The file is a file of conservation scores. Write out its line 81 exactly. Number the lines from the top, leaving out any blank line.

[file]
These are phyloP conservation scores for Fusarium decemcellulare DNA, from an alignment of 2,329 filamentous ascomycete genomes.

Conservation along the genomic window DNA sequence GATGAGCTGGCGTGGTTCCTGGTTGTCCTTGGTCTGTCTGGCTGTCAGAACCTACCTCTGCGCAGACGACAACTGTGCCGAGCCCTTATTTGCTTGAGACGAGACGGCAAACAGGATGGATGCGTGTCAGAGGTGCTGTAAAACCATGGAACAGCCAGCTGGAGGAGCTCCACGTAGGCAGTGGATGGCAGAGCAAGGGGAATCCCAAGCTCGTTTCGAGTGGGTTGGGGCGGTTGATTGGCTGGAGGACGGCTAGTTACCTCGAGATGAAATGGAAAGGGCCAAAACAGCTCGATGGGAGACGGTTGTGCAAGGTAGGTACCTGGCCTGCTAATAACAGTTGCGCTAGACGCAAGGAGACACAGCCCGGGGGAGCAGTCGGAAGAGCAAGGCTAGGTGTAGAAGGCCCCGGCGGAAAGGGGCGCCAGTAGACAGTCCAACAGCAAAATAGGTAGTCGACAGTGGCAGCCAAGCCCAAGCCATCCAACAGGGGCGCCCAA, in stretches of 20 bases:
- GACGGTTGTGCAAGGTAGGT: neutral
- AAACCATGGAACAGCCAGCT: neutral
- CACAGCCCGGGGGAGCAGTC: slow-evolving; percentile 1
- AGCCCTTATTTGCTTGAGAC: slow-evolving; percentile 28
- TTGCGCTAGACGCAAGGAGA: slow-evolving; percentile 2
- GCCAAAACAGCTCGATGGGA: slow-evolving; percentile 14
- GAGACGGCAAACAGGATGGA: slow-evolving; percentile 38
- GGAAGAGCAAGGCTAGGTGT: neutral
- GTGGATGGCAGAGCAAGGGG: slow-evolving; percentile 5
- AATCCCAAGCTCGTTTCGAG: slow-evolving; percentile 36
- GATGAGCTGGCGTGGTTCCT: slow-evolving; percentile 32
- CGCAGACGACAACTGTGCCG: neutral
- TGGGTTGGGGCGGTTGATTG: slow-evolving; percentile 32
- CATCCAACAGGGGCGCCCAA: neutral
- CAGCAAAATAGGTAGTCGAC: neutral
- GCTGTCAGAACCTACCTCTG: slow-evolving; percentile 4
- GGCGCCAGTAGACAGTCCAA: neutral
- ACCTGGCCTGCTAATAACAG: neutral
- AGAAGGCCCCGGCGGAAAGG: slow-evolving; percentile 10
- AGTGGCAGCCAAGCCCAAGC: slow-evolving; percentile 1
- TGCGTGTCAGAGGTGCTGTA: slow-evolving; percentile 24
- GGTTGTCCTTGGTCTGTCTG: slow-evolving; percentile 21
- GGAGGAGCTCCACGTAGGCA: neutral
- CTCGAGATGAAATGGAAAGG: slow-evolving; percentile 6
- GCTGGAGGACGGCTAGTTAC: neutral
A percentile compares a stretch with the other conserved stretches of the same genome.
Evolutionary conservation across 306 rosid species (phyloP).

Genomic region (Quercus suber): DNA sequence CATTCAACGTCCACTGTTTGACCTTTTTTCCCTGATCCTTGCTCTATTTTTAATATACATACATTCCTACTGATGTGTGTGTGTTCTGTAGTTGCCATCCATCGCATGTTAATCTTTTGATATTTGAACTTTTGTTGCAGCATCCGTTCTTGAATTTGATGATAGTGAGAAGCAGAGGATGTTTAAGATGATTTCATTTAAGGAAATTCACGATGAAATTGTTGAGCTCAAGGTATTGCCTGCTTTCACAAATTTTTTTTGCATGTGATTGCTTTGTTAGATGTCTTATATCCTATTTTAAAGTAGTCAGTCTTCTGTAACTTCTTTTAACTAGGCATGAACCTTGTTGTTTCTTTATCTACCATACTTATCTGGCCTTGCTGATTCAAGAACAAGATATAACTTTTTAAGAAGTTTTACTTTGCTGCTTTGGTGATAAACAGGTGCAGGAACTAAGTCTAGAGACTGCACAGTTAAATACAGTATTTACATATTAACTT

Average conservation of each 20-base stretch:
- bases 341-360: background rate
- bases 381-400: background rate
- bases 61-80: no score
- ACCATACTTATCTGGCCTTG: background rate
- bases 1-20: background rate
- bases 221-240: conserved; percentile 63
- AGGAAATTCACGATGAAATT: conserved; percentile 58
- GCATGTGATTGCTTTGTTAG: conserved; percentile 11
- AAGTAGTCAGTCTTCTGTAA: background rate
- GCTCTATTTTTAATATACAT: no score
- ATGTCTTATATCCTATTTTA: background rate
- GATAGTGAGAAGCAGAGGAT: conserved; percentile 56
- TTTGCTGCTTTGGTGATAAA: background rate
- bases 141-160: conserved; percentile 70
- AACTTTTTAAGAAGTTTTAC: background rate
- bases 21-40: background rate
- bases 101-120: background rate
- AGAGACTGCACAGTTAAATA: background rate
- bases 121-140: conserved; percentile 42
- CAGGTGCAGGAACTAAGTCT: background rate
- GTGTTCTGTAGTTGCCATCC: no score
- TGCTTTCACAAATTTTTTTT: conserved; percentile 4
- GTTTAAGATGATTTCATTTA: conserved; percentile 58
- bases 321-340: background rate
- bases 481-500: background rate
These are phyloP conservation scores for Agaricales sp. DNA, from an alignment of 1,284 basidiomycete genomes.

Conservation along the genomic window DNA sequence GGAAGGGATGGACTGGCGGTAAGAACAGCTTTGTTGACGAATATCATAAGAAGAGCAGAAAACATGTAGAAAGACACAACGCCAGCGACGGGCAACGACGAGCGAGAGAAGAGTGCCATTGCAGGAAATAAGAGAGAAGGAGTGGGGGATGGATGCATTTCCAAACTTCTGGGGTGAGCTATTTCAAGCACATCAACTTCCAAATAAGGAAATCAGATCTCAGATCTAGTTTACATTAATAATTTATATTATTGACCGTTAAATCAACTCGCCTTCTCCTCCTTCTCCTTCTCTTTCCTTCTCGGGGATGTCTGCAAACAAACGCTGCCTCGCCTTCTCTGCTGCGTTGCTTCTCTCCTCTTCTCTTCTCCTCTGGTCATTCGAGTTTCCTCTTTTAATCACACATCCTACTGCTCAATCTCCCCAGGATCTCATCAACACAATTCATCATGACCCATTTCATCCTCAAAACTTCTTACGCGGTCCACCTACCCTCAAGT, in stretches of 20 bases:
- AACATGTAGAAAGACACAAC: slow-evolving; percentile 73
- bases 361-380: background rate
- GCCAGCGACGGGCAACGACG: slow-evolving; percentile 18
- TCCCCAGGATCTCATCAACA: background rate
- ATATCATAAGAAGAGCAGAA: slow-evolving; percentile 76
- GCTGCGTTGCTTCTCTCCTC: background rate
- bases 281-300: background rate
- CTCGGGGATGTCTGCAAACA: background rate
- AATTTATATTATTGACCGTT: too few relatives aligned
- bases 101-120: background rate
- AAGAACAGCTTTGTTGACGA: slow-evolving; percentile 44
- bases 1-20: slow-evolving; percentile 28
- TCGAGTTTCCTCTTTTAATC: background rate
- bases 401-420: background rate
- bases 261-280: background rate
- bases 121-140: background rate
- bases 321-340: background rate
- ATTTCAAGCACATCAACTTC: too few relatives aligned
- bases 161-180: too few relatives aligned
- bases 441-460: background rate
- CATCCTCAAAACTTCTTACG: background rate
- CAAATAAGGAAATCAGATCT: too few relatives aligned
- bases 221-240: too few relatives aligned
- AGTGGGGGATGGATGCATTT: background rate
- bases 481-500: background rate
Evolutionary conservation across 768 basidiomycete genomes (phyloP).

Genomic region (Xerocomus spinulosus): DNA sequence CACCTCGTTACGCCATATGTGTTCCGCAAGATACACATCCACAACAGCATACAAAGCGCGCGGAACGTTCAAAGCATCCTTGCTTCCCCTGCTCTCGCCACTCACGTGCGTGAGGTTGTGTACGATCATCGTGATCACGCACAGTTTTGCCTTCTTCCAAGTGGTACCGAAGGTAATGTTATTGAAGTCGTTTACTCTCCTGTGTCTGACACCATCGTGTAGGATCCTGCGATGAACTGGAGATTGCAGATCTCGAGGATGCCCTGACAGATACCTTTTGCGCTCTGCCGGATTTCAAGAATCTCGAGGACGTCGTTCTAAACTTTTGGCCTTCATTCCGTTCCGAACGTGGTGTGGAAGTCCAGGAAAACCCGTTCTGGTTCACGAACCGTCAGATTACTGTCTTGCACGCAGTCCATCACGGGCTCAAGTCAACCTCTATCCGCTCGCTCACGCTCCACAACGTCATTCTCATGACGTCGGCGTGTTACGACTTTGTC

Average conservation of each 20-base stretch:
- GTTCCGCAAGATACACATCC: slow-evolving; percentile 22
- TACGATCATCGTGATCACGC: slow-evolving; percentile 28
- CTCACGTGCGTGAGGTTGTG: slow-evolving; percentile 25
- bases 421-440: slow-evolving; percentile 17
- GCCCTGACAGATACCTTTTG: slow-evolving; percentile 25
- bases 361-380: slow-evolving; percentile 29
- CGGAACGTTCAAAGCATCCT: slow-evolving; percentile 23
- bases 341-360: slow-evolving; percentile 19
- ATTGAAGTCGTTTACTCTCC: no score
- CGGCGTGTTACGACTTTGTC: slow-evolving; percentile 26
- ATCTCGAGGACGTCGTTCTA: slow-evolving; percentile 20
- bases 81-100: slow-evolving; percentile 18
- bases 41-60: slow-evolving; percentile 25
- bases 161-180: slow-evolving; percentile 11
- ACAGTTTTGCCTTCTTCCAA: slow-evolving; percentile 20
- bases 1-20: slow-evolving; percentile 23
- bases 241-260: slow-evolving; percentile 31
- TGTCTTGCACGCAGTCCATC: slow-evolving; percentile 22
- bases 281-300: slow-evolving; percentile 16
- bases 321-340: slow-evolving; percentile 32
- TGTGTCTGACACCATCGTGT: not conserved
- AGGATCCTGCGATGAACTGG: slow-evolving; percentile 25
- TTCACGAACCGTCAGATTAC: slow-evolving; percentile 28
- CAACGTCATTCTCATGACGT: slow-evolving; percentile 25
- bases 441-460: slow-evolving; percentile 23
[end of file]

- bases 221-240: too few relatives aligned